a giver’s heart

Posted: November 17, 2013 in Uncategorized

We are in a diner in a small town, our bellies full of the kind of comfort food that is most certainly not on my list of “good choices.” We are grinning at each other like the lovesick newlyweds we still are, and I’m trying to tell Gary some ridiculous story from my past. Suddenly I realize that he’s not really tuned in to my story at all. He is fully tuned in to a conversation over at the counter. A loud old man is talking with two waitresses, who are explaining to him that a cup of coffee is $1.29. He’s counting the change in his hand and it doesn’t look like it’s going to come out well. Still, he counts on with determination.

 

Then Gary is standing up in the booth, waving his arms frantically over the wall partition that separates us from the counter. “We’ve got it! MISS! We’ve got it.” The waitresses stop amidst the escalatingly loud conversation, surprised. Gary grabs the $2 from my hand and hustles around the corner. He looks like he just hit the lotto, maybe not for a million dollars, but certainly for a thousand. He is beaming, his grin splitting his face, practically walking on tiptoes.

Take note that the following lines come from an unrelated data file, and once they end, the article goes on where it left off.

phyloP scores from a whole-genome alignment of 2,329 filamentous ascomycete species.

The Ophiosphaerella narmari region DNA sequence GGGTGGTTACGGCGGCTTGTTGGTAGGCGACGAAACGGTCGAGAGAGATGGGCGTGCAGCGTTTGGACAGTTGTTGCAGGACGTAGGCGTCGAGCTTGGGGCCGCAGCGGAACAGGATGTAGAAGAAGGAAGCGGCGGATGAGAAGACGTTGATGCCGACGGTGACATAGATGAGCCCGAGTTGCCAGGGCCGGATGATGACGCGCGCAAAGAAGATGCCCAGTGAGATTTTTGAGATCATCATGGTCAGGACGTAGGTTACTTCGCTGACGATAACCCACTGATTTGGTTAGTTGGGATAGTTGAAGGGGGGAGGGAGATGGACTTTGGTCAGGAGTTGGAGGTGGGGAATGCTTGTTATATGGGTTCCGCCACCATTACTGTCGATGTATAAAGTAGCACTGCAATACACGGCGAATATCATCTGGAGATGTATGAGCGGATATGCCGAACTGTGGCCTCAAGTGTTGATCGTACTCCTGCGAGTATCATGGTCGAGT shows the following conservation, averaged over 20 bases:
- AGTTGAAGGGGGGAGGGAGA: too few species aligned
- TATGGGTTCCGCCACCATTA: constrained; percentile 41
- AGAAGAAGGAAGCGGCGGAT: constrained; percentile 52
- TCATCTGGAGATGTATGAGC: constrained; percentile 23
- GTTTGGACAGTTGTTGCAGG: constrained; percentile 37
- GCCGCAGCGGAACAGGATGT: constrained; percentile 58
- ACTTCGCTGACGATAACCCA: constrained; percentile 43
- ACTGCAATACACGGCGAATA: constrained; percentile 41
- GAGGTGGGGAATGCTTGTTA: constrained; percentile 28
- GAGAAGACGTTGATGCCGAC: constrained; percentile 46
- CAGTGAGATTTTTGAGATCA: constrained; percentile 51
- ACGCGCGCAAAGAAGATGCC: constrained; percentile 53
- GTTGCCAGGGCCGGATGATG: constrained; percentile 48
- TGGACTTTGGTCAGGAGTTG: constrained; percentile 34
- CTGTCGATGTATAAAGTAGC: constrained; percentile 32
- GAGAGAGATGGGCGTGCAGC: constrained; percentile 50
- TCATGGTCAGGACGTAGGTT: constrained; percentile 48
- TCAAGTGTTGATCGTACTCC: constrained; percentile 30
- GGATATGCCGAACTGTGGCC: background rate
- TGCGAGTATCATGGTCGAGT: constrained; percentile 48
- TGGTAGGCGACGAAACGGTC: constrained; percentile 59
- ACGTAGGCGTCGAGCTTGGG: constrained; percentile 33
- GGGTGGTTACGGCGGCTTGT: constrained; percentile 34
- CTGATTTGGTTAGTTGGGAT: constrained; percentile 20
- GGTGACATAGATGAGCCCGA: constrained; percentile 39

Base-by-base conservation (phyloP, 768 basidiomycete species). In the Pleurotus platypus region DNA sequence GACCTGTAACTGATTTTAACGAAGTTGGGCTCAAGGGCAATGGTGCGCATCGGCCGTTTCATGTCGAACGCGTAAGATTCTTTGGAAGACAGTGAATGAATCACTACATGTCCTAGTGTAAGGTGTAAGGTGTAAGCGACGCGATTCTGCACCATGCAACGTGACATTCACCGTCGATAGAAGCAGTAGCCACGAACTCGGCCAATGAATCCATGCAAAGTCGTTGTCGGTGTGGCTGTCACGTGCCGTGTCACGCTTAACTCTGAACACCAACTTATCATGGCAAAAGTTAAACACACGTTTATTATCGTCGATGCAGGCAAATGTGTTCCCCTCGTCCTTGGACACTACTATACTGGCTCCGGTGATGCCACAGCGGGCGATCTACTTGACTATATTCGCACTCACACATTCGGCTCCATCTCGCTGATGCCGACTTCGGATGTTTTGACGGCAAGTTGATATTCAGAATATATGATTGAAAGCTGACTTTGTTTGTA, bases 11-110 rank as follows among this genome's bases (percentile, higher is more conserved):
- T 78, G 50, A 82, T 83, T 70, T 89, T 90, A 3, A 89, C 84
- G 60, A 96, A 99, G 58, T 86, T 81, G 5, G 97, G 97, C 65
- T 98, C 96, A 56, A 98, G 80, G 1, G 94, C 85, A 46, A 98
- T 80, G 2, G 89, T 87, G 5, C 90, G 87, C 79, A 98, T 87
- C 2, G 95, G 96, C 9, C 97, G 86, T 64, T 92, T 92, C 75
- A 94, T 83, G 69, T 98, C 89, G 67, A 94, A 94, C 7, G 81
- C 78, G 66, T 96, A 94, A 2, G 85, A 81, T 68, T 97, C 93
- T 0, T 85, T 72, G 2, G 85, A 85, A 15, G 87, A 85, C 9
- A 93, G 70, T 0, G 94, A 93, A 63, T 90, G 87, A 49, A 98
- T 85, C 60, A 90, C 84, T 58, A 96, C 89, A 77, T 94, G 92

That was last night. Today, he overheard someone hitting up a parent for coffee money. Here came Gary, rushing in with the cash. There was an attempt to turn down his offer, which just made me laugh. “Let him bless you,” I said. “It’s like getting a Christmas present, for him.”

 

This is one of my favorite things about my husband – the joy he gets from giving, from noticing need and meeting it. In the 3 months we’ve been married, I’ve lost count of the times he has noticed someone I didn’t even SEE, and stopped mid-stride to approach them. “You okay, guy?” to the dude standing outside of Steak and Shake, staring off into the distance.  “Hey, are you hungry?” to the guy walking by us on the sidewalk. His radar is always up, always searching for the opportunity to change someone’s day.

 

I’d love to “grow up” to be like my husband in this. I don’t even NOTICE that people around me are struggling, half the time. Or when I do, often my first instinct is to assume that people want to be left alone, that they will be offended or annoyed or freaked out if I approach them. This idea never seems to cross Gary’s mind. And accordingly, no one ever seems to bother with being offended or annoyed or freaked out when he comes to check on them.

 

Funny how that works out, eh?

 

(This was my Saturday blog.  Now…to figure out today’s…)

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Comments
  1. Pam Spangler says:

    You have an awesome husband God has sent you. Blessings Karen!

  2. Cindy Maynard says:

    While I believe we can all do better to notice those around us, Gary has a God-given gift! One of compassion and heartfelt kindness. God bless him!

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